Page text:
International, Foreign Affairs, and National Security

Girls Education Collaborative

The whole girl. The whole world.

aka GEC

Buffalo, NY

Mission

We forge partnerships that support education-centered, community-driven initiatives in developing countries to improve opportunities for girls. We share what we learn and we learn from others.

Ruling Year

2012

Executive Director

Mrs. Anne Wadsworth

Main Address

640 Ellicott Street DIG @ The Innovation Center

Buffalo, NY 14203 USA

Keywords

Girls Education

EIN

61-1578303

 Number

6635312515

Cause Area (NTEE Code)

International Relief (Q33)

International Human Rights (Q70)

Fund Raising and/or Fund Distribution (Q12)

IRS Filing Requirement

This organization is required to file an IRS Form 990 or 990-EZ.

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Social Media

Programs + Results

What we aim to solve

It is estimated that there are 130 million girls around the world not is school. For millions of these girls the reason they are out of school is simple - it's because they are a girl. Gender-based barriers are wide and deep and include Female Genital mutilation and child-marriage. Other barriers range from lack of toilets or products for menstruating girls to expectations to help at home. Girls Education Collaborative feeds social change by equipping marginalized, at-risk girls with education and life skills to help them develop their own agency and realize their fullest potential. We do this through deep partnerships with locally-driven initiatives in rural, under-served areas of developing economies. First and foremost this is a human rights issue - girls deserve equity of opportunity and control of their destiny. In addition, evidence is indicating that an educated female population fights generation critical poverty, poor health and endemic disease and even climate change.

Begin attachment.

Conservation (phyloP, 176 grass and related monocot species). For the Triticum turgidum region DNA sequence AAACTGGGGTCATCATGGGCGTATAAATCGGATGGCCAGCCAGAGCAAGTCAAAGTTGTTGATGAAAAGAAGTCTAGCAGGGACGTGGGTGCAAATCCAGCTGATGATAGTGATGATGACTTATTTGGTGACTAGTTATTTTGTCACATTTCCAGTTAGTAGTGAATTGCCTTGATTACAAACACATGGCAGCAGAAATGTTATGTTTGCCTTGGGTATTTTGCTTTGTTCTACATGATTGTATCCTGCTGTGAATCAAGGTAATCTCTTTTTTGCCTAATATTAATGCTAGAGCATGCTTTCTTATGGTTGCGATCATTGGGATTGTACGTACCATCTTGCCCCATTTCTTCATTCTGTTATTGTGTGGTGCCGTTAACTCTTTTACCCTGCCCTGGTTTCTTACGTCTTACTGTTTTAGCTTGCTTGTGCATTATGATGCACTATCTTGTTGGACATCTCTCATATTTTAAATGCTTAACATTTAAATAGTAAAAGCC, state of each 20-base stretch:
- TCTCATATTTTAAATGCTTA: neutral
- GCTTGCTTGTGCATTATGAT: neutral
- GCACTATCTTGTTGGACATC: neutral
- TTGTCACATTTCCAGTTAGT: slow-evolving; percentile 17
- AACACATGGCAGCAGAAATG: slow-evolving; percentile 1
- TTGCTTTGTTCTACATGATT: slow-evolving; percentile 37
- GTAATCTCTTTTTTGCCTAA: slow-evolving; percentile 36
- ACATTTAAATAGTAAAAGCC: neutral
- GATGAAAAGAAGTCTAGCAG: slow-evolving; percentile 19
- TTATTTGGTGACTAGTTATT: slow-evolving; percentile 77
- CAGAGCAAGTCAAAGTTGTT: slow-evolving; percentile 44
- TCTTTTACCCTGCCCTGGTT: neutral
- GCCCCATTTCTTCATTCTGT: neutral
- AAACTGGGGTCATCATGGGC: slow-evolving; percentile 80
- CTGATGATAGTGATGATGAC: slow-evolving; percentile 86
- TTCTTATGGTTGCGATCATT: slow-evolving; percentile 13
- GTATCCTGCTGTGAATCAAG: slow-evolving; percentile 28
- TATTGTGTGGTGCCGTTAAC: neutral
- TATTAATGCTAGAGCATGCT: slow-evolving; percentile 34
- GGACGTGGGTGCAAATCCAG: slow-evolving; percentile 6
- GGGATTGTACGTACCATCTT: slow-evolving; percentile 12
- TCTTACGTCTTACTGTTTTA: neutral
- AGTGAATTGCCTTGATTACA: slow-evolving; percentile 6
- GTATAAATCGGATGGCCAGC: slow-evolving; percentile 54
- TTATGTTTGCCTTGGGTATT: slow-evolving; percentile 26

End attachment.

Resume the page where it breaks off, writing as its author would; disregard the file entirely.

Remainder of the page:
Our programs

What are the organization's current programs, how do they measure success, and who do the programs serve?

SOURCE: Self-reported by organization

Kitenga School For Girls

Where we work

Charting Impact

Five powerful questions that require reflection about what really matters - results.

SOURCE: Self-reported by organization

What is the organization aiming to accomplish?

What are the organization's key strategies for making this happen?

What are the organization's capabilities for doing this?

How will they know if they are making progress?

What have they accomplished so far and what's next?

Our vision is a gender-equal world where all girls are in school and no longer barred from fulfilling and life-equipping education simply because they are a girl. We aim to help communities create high-quality, accessible educational opportunity for the world's most at-risk and marginalized girls.